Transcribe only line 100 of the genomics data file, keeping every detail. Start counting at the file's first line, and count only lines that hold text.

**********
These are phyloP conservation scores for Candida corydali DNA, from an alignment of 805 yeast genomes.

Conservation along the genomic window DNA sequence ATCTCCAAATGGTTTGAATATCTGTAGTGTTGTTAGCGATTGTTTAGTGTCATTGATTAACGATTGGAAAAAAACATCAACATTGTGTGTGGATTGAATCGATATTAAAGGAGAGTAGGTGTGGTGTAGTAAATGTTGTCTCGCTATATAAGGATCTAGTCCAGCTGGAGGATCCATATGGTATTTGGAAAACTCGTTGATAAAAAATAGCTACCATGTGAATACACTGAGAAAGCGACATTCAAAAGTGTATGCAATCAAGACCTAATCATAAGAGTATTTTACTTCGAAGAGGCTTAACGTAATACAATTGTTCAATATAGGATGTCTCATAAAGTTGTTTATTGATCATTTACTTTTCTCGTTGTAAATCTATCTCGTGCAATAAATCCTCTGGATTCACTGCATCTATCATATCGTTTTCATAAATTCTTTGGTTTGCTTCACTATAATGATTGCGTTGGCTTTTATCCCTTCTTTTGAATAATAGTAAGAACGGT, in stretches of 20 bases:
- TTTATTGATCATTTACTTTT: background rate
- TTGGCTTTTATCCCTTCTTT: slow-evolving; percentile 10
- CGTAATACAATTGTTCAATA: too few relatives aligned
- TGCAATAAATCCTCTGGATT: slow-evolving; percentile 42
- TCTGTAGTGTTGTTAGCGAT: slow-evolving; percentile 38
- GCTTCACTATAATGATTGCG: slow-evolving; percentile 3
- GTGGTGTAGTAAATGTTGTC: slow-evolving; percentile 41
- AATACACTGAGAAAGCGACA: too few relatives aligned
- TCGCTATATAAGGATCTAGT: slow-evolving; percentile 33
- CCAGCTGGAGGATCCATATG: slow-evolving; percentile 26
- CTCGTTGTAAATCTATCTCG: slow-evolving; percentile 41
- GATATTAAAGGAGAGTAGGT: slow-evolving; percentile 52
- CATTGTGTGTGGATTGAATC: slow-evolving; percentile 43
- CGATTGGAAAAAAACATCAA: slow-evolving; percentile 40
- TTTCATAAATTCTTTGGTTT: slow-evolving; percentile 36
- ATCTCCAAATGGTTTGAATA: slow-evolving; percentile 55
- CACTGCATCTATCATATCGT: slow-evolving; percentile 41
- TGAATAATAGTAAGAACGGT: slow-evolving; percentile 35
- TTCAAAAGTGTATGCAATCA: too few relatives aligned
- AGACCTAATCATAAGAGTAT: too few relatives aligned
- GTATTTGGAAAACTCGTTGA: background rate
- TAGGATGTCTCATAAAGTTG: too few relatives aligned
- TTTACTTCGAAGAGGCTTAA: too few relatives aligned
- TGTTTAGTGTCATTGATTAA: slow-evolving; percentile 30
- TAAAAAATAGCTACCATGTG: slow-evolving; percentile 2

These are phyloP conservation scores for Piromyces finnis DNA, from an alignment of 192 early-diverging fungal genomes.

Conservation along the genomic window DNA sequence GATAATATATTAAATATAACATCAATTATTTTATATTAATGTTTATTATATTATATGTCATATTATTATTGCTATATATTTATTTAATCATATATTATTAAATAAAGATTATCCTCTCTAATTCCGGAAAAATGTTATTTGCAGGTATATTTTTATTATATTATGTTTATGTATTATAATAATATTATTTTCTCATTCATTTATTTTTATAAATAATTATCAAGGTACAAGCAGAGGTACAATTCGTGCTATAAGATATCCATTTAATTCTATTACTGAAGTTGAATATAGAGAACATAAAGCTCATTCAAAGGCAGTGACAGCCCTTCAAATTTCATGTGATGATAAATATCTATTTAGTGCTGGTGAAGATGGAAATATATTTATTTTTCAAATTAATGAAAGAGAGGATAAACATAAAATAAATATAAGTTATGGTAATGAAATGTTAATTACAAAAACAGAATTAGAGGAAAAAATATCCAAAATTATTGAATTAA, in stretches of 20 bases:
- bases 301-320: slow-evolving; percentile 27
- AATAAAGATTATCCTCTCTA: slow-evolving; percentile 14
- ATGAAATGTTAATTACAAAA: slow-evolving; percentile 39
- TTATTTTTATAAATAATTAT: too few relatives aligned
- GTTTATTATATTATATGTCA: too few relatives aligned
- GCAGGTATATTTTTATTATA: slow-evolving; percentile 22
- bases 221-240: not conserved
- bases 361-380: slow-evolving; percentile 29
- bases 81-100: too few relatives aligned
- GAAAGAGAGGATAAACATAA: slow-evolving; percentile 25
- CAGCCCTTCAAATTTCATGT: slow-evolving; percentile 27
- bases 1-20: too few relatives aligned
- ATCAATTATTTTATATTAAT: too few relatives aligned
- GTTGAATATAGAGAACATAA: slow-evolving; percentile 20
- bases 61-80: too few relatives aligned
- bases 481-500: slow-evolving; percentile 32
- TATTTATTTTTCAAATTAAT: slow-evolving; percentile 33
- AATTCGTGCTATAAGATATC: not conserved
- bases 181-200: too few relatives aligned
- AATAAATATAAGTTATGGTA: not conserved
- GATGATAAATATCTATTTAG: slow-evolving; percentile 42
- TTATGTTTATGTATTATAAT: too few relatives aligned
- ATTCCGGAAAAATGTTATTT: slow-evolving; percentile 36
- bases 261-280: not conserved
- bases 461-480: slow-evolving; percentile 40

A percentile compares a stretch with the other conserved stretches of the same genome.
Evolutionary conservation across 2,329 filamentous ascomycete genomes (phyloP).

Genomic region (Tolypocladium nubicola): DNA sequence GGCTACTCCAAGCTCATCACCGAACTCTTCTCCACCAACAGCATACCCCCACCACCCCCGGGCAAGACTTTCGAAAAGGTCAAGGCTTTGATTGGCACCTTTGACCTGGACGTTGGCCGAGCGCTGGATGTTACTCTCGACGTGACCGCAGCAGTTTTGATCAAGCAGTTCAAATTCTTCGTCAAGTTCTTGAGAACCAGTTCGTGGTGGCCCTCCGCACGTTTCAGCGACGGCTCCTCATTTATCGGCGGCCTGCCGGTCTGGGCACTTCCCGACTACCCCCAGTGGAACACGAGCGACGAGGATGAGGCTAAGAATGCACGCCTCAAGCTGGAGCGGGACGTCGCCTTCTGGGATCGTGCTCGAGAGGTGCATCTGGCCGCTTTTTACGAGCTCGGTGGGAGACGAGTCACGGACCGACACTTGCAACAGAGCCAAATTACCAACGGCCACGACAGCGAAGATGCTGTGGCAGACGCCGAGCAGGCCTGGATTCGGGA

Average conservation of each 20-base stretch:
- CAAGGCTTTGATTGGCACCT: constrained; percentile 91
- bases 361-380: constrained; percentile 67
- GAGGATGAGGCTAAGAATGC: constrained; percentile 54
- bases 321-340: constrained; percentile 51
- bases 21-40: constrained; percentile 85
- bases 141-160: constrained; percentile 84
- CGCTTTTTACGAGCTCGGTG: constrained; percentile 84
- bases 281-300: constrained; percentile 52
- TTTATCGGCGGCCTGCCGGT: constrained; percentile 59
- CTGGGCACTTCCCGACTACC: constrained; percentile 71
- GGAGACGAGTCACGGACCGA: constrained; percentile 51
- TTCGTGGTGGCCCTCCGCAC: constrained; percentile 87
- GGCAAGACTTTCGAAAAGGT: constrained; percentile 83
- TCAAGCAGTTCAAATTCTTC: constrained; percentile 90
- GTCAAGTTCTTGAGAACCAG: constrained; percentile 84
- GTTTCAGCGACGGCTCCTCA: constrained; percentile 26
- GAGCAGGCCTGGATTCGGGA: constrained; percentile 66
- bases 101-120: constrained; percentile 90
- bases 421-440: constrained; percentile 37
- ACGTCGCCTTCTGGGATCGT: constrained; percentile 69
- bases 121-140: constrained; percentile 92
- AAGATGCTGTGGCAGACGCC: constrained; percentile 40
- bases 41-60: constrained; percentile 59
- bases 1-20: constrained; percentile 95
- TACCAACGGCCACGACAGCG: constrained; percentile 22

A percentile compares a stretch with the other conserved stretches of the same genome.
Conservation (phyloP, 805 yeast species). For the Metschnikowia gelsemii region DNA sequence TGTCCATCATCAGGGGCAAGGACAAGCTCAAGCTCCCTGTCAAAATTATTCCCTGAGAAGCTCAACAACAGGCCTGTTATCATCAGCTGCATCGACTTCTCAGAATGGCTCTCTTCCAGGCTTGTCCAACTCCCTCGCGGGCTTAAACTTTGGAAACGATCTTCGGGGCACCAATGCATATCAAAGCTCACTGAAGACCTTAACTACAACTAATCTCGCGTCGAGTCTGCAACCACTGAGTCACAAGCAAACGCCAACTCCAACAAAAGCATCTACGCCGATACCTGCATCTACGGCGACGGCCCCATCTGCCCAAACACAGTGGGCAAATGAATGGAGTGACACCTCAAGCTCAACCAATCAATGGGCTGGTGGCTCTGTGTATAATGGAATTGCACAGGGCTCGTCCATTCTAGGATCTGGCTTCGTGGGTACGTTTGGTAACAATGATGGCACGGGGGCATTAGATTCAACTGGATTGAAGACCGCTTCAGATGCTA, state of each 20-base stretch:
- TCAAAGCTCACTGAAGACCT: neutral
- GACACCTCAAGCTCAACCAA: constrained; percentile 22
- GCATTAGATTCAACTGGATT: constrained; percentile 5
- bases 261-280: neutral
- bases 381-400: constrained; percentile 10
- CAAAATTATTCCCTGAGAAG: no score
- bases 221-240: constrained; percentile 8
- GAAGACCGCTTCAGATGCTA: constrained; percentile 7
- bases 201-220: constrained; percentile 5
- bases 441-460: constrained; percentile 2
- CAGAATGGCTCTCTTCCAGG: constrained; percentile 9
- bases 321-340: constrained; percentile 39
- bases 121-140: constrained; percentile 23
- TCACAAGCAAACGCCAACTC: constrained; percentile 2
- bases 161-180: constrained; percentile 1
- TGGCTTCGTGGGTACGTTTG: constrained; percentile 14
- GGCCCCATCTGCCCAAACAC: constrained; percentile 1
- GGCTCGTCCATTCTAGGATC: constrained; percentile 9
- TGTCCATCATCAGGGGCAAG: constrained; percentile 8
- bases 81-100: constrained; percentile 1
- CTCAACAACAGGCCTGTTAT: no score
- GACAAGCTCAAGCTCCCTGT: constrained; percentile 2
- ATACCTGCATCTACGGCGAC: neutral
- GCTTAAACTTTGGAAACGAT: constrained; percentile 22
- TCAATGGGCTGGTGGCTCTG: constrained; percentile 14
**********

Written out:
- bases 161-180: constrained; percentile 1